He warned that by the time a diversion might be built, the costs of the water are estimated to rise to over $2 million each and every year.

Schulke it looks like Mangus Creek (also variously spelled Mangas Creek) "has emerged as the preferred reservoir site for storing Gila River water. "Mangus Creek is one of the last source-population areas for the Loach Minnow and Spike Dace, that were just uplisted to endangered status. The OSE has suggested that simple mitigation would suffice, but Mangus Creek is too critical to the recovery of these fish to allow it to be filled by a dam."

"We have $66 million to fix everybody's water problems," Schulke said. "We should do that."

The next speaker was Allyson Siwik, Gila Conservation Coalition executive director.

"The AWSA decision on whether or not to use Gila River water has tremendous implications for the Gila River, our regional economy, to taxpayers and the cost of our water," Siwik read from a statement prepared before the meeting. "I am very concerned that you are all feeling pressured to support the extremely expensive and environmentally damaging Deming diversion/pipeline project before you have complete information upon which to base a sound decision, and you are making this decision to support the project outside of the public eye, and out of an open, transparent process.

"At your last commission meeting on Feb. 21, we strongly encouraged you to discuss and debate the merits of the decision before you in a public meeting. …Citizens deserve your respect," she continued. "I am extremely disappointed to have learned through an Inspection of Public Records Act request that Grant County commissioners have had meetings with ISC and (Office of the State Engineer) officials that have not been open to the public to discuss diversion projects under the AWSA. These actions seriously undermine the public's trust in your abilities to represent all Grant County residents.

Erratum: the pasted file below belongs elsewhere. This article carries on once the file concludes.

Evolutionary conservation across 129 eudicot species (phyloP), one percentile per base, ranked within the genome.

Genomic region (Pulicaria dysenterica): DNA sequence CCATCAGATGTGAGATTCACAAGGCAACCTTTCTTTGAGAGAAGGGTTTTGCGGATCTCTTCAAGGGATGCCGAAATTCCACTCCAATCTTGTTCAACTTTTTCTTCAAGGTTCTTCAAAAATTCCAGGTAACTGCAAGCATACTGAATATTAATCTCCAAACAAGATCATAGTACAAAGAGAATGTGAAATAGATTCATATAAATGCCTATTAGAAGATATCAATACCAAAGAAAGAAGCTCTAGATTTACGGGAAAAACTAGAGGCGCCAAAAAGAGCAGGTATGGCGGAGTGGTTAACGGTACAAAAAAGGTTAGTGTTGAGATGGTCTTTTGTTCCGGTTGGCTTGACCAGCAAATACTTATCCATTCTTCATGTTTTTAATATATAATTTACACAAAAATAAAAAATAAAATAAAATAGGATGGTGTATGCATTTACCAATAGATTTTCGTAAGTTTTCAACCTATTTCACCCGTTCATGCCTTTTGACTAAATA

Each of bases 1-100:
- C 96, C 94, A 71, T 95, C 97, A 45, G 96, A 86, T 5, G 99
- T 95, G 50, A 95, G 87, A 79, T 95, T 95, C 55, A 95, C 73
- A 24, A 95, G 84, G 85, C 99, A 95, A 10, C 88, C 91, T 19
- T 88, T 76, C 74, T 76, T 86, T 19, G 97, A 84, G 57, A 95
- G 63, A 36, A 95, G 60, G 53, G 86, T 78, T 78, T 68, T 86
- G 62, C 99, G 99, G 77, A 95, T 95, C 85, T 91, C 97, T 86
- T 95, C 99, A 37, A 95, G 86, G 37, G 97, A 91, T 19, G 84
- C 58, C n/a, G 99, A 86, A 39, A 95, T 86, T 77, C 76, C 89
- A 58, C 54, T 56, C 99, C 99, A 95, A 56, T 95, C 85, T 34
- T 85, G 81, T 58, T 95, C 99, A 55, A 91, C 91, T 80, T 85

"We want you to consider cost-effective, non-diversion alternatives that secure our water future at low cost and keep the Gila River flowing," Siwik read. "We support common-sense alternatives, such as the Grant County Regional Water Supply Project to benefit 26,000 residents; water reuse projects in Deming, Bayard and Silver City, and municipal and agricultural conservation. We want you to publicly discuss these options."

Kyle Johnson of Gila-Mimbres Community Radio said: "Water is not the issue. The issue is the subversion of process and the undermining of this body. Ten years of public process within the past few months have gone wildly awry. I think you're discussing something you have not seen," he alleged. "I also believe you should reconsider your membership in the Southwest County Commission Alliance. I would like to see a resolution limiting the SWCCA. I don't recall taking water out of the Rio Grande, so it is not our problem. The state is looking at us to fix the problem. Another issue is that the Copper Rule was subverted by men like yourselves."

Kasten cut him off and said that was not the topic of discussion.

The rest of the meeting will be covered in subsequent article(s).


Live from Silver City